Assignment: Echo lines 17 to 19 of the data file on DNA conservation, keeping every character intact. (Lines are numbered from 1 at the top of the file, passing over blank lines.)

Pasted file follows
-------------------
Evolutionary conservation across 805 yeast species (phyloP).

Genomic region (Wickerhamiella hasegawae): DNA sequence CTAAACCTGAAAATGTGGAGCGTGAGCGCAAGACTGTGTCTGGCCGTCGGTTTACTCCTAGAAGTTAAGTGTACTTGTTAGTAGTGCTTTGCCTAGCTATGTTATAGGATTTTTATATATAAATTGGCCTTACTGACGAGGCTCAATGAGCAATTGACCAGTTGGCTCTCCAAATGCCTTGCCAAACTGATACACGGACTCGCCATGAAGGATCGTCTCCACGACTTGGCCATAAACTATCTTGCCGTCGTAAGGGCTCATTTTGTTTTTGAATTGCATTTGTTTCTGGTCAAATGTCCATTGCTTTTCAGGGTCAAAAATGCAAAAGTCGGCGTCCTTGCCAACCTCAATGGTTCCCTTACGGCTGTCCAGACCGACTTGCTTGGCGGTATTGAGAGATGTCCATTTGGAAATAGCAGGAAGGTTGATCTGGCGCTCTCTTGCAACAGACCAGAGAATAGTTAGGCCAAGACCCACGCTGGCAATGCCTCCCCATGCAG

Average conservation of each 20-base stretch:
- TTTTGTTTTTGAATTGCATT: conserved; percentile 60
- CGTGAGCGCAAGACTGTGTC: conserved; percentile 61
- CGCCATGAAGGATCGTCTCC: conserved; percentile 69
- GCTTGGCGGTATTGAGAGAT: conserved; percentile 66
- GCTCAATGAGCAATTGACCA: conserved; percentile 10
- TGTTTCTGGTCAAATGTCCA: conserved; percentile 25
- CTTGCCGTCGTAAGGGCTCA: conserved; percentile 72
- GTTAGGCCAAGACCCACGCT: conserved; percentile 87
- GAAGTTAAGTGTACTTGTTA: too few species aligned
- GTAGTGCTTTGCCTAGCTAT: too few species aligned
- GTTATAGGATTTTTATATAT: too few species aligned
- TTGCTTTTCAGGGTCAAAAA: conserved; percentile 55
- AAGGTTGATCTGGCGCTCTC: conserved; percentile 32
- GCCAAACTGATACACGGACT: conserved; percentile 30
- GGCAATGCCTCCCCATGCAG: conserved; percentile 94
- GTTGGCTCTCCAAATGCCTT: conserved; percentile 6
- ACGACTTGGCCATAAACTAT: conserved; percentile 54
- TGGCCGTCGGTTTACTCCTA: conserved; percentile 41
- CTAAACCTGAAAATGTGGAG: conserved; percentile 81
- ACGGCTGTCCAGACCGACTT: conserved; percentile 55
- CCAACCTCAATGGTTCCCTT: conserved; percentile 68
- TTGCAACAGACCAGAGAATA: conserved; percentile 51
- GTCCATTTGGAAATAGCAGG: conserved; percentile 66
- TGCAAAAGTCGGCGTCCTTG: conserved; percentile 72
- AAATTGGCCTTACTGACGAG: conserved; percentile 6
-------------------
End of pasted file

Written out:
- GCCAAACTGATACACGGACT: conserved; percentile 30
- GGCAATGCCTCCCCATGCAG: conserved; percentile 94
- GTTGGCTCTCCAAATGCCTT: conserved; percentile 6